How the United Nations is using Virtual Reality to Tackle Real-World Problems
By Blake J. Harris
Though there’s still much to be learned about the power and potential of virtual reality—from the release date of upcoming VR headsets to how this nascent technology will shape entertainment, education, and social interaction—filmmaker Chris Milk has already arrived at one important conclusion. “Virtual reality, fundamentally, is a technology that removes borders,” he says. “Anything can be local to you.”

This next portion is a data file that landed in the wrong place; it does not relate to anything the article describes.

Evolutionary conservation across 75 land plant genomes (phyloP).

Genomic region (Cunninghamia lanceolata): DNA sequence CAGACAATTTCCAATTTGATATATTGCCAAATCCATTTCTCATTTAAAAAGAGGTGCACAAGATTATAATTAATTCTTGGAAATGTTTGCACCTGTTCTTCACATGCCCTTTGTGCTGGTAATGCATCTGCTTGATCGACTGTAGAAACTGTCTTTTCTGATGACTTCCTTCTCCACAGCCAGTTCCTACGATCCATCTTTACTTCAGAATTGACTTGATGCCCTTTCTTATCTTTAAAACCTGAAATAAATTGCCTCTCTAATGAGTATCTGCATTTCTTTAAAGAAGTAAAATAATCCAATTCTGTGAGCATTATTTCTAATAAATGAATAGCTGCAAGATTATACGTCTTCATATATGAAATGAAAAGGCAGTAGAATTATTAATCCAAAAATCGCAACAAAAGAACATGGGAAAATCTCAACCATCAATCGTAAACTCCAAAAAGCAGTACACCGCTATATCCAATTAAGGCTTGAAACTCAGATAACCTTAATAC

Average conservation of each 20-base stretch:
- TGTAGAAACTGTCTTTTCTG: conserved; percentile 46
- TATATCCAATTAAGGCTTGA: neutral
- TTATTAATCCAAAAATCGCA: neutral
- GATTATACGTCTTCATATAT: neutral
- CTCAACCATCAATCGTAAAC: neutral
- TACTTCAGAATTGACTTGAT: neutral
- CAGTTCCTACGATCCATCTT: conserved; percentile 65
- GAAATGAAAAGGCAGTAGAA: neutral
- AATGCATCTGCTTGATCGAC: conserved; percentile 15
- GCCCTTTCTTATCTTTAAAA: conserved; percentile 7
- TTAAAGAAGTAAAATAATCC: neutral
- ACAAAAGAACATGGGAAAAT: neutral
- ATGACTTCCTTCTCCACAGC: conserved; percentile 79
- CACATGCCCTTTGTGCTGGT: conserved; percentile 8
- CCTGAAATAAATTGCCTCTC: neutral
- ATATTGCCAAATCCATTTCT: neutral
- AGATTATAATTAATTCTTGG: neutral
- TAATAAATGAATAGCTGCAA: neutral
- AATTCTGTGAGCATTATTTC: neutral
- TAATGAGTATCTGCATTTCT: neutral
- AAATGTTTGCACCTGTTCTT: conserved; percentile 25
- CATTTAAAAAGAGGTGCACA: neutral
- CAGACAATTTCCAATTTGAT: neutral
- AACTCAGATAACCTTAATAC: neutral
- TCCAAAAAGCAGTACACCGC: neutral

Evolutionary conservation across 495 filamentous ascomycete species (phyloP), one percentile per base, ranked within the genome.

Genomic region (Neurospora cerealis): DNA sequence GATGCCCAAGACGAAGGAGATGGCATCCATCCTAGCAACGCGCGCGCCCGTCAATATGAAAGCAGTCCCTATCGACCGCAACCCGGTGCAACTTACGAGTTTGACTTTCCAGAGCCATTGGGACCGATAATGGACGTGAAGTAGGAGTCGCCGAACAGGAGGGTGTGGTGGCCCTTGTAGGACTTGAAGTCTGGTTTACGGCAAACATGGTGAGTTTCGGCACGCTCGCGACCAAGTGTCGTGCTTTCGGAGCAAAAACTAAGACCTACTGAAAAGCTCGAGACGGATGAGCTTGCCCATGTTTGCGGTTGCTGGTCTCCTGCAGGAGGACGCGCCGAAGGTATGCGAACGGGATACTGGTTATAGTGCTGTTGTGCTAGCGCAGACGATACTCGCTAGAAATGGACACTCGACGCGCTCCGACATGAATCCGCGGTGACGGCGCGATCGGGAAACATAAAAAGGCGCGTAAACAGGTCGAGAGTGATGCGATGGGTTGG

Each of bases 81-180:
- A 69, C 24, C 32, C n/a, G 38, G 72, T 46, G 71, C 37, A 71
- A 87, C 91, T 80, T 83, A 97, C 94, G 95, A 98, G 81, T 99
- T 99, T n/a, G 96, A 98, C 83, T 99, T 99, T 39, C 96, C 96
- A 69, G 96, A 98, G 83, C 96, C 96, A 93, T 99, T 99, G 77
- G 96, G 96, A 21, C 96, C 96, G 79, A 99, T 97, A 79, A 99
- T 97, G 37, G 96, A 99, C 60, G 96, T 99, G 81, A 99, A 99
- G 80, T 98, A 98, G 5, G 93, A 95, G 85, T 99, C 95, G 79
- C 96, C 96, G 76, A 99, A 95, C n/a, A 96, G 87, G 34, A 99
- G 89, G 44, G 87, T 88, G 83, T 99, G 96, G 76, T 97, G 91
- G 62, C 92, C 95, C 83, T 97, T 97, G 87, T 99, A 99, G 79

Milk should know. The trailblazing director, who made his name creating cutting-edge, immersive music videos for bands such as U2 and Arcade Fire, recently founded the Vrse.works production company to push the boundaries of virtual-reality filmmaking and offer tools and support to people interested in the medium. One of his first big projects: teaming up with the United Nations to create a series of short VR films highlighting some of the most pressing global challenges facing the organization, including the Syrian refugee crisis and climate change. The result is a powerful new approach to storytelling—one that could transform the way relief organizations and other NGOs approach fundraising.